They plan to stop at brother Zack’s on the way, and they do, but tobacco merchant Zack (McIntire) and his wife Sophie (Una Merkel) are rather staid and conventional figures, and it doesn’t go well. Aunt Sophie ties Faro up, a rather obvious symbol of the boy’s semi-imprisonment in starched clothes and the schoolroom. The bourgeois disapproval of the aunt is exacerbated by the fact that Eli and the boy are accompanied by Hannah (Dianne Bolen), a bondservant whom Big Eli has paid to free. Enter the prim spinet-playing schoolma’am Susie Spann (Diana Lynn), who sets her cap at Big Eli and joins in the attempts to tame him. Hannah isn’t jealous, exactly; she feels she hasn’t the right to be; but she sure has mixed feelings towards the teacher.
Hannah's rival, the prim schoolma'am
So the story rather descends into soap opera, I fear. Luckily, the Wakefields had been involved in a long-running feud back home and two members of the rival Frome family are on Big Eli’s trail. This adds danger to the plot, especially as the Frome brothers are probably the best actors on the set, Douglas Spencer and Paul Wexler, excellently malevolent and menacing.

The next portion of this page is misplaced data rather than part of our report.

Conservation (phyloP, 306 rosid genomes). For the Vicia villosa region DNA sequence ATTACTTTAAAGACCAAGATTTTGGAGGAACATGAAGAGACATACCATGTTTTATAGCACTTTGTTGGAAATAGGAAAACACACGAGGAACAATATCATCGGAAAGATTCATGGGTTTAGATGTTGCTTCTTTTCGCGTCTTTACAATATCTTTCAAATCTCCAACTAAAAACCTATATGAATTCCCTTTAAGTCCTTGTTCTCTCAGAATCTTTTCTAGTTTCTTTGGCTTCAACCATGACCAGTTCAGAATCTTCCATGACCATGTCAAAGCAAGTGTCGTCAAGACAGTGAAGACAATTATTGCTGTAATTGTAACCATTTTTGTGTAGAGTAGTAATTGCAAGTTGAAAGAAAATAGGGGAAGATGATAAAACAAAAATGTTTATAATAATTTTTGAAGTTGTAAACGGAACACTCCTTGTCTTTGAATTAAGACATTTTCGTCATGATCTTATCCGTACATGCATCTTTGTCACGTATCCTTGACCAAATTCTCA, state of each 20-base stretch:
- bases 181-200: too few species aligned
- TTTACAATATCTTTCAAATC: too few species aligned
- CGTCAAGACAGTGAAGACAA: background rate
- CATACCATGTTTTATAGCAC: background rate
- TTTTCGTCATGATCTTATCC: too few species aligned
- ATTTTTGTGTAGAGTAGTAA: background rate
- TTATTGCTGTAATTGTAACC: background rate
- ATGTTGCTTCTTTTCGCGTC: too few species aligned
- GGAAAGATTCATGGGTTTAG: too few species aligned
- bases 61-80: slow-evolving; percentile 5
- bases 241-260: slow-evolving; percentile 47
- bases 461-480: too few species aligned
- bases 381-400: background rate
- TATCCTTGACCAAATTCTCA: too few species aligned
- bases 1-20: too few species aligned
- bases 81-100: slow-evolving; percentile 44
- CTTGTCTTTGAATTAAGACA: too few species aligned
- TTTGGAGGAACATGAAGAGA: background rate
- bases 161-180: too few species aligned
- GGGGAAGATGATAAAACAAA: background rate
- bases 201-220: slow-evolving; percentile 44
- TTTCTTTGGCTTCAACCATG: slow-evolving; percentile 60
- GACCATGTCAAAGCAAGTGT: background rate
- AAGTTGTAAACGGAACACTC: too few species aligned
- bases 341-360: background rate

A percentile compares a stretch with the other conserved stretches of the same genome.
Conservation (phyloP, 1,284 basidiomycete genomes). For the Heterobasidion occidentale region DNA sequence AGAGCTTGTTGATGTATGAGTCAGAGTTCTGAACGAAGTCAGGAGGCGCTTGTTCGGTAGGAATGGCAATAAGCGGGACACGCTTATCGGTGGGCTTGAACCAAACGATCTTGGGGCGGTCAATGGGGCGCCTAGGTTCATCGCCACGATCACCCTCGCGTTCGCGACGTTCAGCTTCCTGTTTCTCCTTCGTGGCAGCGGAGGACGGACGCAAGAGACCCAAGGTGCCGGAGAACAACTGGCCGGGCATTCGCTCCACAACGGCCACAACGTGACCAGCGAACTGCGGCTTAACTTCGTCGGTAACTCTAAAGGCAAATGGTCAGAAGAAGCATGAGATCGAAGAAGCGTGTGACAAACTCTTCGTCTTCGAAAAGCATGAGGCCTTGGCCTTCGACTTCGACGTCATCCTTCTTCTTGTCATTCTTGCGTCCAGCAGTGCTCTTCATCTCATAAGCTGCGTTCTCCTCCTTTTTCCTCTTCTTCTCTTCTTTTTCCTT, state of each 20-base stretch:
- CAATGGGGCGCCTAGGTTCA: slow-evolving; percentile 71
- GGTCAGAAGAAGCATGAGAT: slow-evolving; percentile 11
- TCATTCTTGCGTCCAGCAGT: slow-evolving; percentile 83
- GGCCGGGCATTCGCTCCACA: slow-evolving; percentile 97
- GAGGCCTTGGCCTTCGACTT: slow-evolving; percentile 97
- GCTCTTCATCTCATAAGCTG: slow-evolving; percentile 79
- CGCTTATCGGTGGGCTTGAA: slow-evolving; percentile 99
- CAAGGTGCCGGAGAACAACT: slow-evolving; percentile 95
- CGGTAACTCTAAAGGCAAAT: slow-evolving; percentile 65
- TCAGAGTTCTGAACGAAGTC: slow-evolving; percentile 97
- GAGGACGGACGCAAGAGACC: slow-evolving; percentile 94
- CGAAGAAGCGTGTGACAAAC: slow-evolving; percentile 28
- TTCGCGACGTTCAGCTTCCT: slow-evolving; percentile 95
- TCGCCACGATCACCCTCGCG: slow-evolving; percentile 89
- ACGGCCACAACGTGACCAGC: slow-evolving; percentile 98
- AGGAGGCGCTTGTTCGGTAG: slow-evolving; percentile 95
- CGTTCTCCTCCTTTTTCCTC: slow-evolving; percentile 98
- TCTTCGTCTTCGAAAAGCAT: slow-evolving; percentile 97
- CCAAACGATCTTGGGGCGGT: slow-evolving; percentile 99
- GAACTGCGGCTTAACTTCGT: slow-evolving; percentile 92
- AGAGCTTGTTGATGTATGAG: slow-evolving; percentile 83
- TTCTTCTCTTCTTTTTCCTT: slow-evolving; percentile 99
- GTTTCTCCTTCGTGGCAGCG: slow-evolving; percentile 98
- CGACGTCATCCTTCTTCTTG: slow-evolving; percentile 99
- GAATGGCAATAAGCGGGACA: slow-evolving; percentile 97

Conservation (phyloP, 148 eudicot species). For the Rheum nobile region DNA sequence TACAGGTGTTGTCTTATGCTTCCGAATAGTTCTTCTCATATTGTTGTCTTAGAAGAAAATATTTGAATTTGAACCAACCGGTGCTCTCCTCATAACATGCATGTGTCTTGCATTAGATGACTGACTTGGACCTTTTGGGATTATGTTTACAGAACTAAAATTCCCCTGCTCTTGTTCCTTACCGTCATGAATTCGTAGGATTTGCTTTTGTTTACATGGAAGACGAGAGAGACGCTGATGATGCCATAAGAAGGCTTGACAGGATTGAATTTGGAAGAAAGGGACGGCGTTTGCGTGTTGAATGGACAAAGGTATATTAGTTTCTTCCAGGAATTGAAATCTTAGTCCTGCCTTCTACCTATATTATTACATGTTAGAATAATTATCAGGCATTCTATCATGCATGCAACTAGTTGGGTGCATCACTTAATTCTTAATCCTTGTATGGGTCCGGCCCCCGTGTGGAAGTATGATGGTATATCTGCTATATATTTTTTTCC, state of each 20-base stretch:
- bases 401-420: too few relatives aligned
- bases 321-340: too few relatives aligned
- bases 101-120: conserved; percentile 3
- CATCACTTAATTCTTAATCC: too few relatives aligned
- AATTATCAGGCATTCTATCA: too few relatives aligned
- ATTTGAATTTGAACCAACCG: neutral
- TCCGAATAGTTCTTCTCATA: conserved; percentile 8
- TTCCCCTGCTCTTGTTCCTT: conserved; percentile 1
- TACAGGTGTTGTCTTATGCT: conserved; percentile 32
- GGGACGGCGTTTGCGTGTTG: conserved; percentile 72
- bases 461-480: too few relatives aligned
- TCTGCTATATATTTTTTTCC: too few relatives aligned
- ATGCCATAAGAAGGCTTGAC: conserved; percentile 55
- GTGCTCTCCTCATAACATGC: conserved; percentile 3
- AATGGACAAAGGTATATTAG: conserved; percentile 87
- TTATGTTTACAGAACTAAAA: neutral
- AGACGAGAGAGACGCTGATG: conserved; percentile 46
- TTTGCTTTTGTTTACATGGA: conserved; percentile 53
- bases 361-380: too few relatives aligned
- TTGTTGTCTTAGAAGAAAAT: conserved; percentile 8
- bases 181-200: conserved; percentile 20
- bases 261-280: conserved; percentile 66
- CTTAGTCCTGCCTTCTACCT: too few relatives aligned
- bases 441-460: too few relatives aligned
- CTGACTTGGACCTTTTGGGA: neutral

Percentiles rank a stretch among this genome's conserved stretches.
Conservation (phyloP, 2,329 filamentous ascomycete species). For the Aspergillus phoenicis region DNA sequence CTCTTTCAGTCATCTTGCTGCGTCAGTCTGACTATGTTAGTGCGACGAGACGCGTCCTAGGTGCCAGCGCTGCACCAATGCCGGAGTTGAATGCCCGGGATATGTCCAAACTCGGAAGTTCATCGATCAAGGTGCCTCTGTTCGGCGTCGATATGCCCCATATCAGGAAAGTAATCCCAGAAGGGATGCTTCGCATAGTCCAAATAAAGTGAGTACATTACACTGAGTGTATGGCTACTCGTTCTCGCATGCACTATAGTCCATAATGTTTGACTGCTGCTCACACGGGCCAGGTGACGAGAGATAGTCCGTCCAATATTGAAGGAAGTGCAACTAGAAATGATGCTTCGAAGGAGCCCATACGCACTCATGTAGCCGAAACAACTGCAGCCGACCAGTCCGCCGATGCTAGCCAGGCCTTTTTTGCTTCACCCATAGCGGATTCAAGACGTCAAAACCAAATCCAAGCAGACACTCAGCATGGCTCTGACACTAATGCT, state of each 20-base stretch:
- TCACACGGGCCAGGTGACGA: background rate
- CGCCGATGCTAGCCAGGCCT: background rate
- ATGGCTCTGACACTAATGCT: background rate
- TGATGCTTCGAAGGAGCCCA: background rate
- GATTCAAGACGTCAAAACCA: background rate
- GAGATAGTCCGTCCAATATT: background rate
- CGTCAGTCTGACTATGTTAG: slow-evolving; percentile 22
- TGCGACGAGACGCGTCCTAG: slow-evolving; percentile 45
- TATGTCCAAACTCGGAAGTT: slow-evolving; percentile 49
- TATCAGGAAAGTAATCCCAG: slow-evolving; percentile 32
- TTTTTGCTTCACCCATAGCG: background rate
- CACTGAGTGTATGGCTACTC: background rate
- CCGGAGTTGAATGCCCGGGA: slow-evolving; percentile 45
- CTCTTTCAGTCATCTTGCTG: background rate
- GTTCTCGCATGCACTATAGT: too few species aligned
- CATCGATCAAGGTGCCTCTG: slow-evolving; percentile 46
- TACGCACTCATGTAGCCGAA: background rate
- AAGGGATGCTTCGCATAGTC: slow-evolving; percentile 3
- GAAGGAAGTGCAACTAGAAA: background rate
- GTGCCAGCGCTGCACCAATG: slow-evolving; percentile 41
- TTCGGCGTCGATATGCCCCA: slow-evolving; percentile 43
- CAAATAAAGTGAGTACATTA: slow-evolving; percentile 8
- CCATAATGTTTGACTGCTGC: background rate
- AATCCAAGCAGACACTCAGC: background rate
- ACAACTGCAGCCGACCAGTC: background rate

Will they get to Texas?
A rival for the acting laurels is John Litel as a Buffalo Bill-like Texas promoter, the splendidly named Pleasant Tuesday, who sizes Big Eli up as the man to lead his expedition. Litel was rarely better. He usually played a tough police captain or hard-nosed DA but he did quite a few Westerns, especially those Errol Flynn ones.
Litel very good
Matthau did a good job as the villainous saloon-keeper Bodine, expert with a whip, and there is an inevitable and rather brutal fight between Matthau and Lancaster, which, unsurprisingly, Burt wins. It’s interesting how often men with names ending in –ine or –een are baddies.
Walter wields the whip
Glenn Strange the Great is another whipmeister, Carradine is a prolix charlatan, Griffith is a gambler on the riverboat. It’s an impressive sternwheeler, this riverboat. Will Wright has an unaccustomed part as a nasty type, another saloon man who slaps Hannah across the face for giving food to the child.
Will Big Eli settle down with the schoolmistress and must Little Eli suffer haircuts and bowties, and Faro be consigned to a life chained in the yard? Or will the Elis and Hannah, accompanied by the free-roaming canine, set off for Texas after all? Ah, that would be telling.
Faro playing to the camera
But you may be able to guess.

It isn’t bad, this film. Not bad. It isn’t very good either, mind, and I’m not sure I’d splash out on a DVD if I were you, not unless you are a dyed-in-the-wool Burtista. But you could certainly watch it if it comes on TV, and if you don’t expect too much you’ll while away an agreeable hundred minutes (it should probably have been cut by a reel, though). It does have a sort of Little House on the Prairie vibe, not a terribly good thing in my book. It’s a sort of ‘family Western’, I fear. Still, it’s sincere, and it does have some charm. It just gets up to three revolvers for the character actors. Especially Faro.